Film
THE BEST FILMS IN ACTION, DRAMA, HORROR, AND MORE
EXPERTLY CURATED BY THE COS STAFF

True Detective’s Cary Fukunaga to film adaptation of Stephen King’s It

on December 05, 2014, 4:50pm

Start keeping an eye on the sewer grates: Next summer, director Cary Fukunaga (Jane Eyre, True Detective) will finally start shooting New Line Cinema’s two-part film adaptation of Stephen King’s It. Producer Dan Lin confirmed the news to Vulture last night at an awards-season party celebrating The Lego Movie.

“The idea is to start official prep in March for a summer shoot,” Lin explained. “Cary likes to develop things for a while, and we’ve been with this for about three or four years, so we’re super excited that he stayed with it. You guys are gonna be really excited.”

King’s original 1986 novel spans 1,138 pages and follows a group of teenage outcasts in Maine dubbed The Losers Club. After defeating the titular shapeshifting monster in their childhood, the teens grow up only to discover “It” has re-emerged from the sewers. Together, they must reunite to take down the evil entity once and for all.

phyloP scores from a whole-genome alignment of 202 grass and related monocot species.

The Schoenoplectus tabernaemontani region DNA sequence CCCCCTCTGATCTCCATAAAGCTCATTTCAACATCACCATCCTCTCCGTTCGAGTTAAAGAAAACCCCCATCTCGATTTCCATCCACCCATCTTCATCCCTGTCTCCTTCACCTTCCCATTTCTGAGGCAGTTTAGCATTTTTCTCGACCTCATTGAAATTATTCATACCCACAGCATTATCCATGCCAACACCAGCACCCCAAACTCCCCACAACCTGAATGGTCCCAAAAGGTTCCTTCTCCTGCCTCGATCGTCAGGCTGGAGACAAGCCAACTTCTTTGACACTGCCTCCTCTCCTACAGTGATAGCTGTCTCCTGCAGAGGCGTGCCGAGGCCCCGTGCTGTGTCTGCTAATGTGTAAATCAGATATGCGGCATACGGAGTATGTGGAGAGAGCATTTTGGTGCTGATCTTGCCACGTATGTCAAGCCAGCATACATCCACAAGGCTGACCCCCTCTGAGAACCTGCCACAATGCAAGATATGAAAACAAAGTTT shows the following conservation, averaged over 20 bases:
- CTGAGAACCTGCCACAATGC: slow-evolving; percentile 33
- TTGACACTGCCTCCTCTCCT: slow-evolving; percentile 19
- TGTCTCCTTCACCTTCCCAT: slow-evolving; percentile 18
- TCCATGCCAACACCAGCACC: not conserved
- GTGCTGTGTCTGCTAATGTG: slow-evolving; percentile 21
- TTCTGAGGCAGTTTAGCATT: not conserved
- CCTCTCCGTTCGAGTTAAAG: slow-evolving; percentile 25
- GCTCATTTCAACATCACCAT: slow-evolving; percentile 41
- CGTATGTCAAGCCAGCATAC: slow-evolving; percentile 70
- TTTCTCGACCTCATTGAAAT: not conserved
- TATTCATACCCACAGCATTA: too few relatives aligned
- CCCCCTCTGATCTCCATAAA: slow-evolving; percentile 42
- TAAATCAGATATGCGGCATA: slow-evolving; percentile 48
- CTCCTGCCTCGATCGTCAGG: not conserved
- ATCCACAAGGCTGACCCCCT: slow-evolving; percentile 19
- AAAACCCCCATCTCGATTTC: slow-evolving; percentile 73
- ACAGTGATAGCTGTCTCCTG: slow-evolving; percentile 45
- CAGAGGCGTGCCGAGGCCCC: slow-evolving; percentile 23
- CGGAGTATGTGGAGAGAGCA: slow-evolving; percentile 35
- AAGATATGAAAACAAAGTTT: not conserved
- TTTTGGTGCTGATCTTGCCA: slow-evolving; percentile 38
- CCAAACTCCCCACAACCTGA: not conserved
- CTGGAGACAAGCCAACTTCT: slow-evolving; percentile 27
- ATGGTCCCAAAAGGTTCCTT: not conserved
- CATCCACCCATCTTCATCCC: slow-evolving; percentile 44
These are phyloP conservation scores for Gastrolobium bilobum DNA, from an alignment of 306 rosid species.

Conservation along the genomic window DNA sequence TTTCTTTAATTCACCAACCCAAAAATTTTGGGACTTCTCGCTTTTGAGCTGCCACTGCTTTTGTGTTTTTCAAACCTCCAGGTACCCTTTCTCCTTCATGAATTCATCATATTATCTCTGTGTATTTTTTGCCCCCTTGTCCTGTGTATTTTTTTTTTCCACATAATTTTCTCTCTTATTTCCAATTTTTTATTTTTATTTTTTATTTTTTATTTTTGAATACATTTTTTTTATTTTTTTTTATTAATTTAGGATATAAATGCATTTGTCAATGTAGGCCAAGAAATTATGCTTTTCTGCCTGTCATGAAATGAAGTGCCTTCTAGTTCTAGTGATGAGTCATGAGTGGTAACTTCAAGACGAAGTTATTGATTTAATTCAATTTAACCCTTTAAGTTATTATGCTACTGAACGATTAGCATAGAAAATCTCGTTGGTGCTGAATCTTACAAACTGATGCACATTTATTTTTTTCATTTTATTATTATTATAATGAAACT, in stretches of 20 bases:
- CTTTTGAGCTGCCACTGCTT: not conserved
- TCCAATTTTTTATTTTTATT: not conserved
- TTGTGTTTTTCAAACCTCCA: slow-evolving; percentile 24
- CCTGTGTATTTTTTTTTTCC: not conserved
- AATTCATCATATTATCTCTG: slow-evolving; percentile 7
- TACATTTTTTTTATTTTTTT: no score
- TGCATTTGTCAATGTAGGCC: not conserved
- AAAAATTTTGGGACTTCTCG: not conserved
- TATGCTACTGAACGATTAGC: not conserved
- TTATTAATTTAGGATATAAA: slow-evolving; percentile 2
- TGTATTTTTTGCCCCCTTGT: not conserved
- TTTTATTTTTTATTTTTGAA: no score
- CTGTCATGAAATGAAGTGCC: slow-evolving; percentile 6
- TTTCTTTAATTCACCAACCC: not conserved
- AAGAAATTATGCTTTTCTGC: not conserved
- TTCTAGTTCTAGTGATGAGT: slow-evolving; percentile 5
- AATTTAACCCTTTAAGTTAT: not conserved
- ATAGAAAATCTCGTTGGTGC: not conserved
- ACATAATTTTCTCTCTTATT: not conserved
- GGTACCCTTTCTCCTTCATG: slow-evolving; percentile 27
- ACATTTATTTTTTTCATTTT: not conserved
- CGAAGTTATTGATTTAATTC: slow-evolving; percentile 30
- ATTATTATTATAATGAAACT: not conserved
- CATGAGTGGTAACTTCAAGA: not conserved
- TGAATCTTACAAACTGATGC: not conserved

(Read: Behold, The Stephen King Cinematic Universe!)

“The book is so epic that we couldn’t tell it all in one movie and service the characters with enough depth,” explained Lin. To cross that bridge, the first film will focus on the protagonists’ teen years, while the second will handle the reunion. And although Fukunaga has only signed on to direct the first film, Lin says they’re “closing a deal to co-write the second.”

Fans should also be pleased to know that King “gave [the project] his blessing,” as Lin confessed: “We didn’t want to make this unless he felt it was the right way to go, and when we sent him the script, the response that Cary got back was, ‘Go with God, please! This is the version the studio should make.’ So that was really gratifying.”

Similar to King’s The Stand, whose latest adaptation recently added some star power, It was originally turned into an ABC miniseries in 1990 starring Tim Curry in the villainous role. Clown colleges across the world were very appreciative.

No comments